“30% of our success is due to skills and experience but 70% is due to visibility.” Steve Bowman, University of Chichester

When advocating / promoting it is important to decided who your target audience is, what your key message is, it must be pertinent and relevant and you need to speak their language. How or what you will do, will depend on your circumstances and commitment, for example:  

  1. your organisation - let people know what you are doing
  2. your sector (your tribe) - collective wisdom - participate, collaborate, disseminate with others
  3. the profession - get involved

You need to: be creative and persistent; look at how others do it; use your network. We all have a voice - so use it.

Many of the above themes were picked up by other speakers / presentations throughout the day.

I next attended the Schools Libraries: Advocacy! A group discussion facilitated by the School Libraries Advocacy Group Firstly we learnt about the advocacy being carried out by the group including:

  • focusing on Education Scotland
  • sharing of good practice / evidence of supporting learners - there is a space on the cilips website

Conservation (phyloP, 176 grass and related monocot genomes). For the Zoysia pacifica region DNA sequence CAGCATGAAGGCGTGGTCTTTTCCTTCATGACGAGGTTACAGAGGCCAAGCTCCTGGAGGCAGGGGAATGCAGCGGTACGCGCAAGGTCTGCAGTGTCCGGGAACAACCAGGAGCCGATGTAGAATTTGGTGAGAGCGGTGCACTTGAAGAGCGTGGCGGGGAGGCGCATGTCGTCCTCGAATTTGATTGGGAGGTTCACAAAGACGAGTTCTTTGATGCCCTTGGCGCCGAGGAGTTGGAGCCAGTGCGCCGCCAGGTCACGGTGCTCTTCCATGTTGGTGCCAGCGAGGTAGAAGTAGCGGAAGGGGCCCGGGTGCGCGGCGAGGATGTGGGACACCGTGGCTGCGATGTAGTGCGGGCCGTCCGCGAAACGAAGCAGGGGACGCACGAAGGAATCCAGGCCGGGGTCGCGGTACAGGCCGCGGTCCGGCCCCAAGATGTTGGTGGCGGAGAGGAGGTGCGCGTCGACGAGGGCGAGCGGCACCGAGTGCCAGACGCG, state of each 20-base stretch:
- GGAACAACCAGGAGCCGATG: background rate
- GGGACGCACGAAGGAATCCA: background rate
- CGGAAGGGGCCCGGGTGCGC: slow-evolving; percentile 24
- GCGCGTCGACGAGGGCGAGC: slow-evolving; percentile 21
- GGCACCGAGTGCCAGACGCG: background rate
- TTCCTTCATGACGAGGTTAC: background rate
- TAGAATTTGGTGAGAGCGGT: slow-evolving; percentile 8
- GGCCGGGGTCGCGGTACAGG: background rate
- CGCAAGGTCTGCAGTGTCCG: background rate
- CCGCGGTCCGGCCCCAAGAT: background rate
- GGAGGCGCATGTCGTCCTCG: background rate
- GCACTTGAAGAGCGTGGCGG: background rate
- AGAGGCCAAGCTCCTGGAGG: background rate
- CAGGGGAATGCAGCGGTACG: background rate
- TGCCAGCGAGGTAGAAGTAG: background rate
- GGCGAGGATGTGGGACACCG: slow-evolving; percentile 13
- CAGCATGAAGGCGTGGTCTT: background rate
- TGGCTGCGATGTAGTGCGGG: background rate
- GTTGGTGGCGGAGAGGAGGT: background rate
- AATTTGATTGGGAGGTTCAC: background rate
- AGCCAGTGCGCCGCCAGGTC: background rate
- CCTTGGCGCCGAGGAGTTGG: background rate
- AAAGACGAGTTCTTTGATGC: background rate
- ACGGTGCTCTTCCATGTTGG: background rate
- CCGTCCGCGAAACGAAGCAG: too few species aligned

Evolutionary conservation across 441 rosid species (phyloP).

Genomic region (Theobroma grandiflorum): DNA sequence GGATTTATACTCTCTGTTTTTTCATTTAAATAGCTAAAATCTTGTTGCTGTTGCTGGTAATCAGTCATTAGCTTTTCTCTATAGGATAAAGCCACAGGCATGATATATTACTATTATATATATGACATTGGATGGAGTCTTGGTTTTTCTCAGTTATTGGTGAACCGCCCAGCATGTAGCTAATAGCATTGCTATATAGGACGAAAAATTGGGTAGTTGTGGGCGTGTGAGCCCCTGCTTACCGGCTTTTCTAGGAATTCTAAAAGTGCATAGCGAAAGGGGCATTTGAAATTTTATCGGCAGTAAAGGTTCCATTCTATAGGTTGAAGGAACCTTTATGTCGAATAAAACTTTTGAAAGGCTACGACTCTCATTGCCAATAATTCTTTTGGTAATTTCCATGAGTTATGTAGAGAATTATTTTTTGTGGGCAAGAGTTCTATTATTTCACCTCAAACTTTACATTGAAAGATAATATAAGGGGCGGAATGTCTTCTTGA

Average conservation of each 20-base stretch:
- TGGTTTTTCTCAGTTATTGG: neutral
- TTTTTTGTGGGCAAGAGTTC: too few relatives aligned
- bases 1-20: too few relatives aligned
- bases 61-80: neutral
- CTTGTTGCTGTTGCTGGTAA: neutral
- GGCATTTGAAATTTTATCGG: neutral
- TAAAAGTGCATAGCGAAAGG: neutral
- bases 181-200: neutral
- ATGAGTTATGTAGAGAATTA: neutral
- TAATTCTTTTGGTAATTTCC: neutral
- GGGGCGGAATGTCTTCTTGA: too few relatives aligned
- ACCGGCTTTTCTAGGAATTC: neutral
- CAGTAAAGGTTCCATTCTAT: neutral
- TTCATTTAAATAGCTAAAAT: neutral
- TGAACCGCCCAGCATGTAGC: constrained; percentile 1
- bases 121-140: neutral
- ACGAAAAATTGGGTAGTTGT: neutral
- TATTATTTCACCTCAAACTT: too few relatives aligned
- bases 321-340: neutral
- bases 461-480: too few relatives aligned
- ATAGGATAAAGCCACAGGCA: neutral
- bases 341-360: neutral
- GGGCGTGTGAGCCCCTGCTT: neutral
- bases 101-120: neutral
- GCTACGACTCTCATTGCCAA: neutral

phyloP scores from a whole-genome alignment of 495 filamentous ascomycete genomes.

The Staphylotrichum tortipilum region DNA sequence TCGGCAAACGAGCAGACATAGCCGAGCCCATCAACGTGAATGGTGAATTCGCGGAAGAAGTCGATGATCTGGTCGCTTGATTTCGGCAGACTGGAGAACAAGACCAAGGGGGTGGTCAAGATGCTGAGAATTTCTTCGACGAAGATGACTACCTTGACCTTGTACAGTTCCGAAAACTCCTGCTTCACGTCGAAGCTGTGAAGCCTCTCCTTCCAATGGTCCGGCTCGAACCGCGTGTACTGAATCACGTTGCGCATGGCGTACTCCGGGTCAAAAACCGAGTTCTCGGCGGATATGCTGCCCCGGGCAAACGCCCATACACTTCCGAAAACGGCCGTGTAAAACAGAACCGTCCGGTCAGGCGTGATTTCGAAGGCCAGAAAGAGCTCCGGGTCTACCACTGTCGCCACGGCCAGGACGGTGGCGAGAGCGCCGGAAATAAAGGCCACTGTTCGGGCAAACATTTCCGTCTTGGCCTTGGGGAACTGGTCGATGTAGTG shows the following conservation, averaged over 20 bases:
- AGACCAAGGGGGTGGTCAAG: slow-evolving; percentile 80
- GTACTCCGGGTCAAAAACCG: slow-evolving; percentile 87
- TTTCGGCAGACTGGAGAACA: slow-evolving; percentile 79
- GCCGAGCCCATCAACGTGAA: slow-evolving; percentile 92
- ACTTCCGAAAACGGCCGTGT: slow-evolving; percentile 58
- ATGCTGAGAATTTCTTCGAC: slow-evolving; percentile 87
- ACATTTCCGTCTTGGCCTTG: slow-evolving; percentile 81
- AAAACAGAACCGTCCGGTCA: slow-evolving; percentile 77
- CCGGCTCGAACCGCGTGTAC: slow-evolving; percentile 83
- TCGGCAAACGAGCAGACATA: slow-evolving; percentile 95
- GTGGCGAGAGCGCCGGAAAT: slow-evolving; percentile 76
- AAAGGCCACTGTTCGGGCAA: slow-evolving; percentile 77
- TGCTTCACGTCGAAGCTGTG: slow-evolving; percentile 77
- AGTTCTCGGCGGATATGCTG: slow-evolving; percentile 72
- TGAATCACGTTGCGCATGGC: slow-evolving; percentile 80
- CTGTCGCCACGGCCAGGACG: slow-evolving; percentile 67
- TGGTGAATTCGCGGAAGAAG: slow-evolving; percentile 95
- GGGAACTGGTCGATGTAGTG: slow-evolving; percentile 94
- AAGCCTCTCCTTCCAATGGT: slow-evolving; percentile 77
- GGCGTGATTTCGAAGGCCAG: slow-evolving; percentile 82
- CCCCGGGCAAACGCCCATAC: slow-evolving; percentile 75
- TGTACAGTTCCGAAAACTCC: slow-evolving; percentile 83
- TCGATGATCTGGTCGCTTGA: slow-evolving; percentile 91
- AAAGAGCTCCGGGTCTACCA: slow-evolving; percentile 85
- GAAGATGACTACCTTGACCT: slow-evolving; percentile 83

• SLIC has commissioned Robert Gordon University (RGU) to undertake research into the impact of school libraries. The information was gathered through Freedom of Information requests from local authorities not just in Scotland but in England as well. Some information was shared with us. Of the 21 local authorities in Scotland who responded (2 failed to respond) there is a variation of service offered across Scotland and unfortunately an overall demise of centralised library services. 12 authorities provide some provision through public library services and all but one employs a professional librarian. The English scene is still to be analysed. See for a summary of the findings, full details of the project and the RGU final report which will be available soon.

The discussion part of the session focused on specific questions regarding advocacy linked to how, what, where etc. The delegates from each table discussed the question at thier table - suggestions, comments etc. where recorded by a facilitator and the group moved on to the next time when time was up. Hopefully the recorded thoughts will be written up and made available. If I hear about it I will let you know. If you hear about it - please let me know.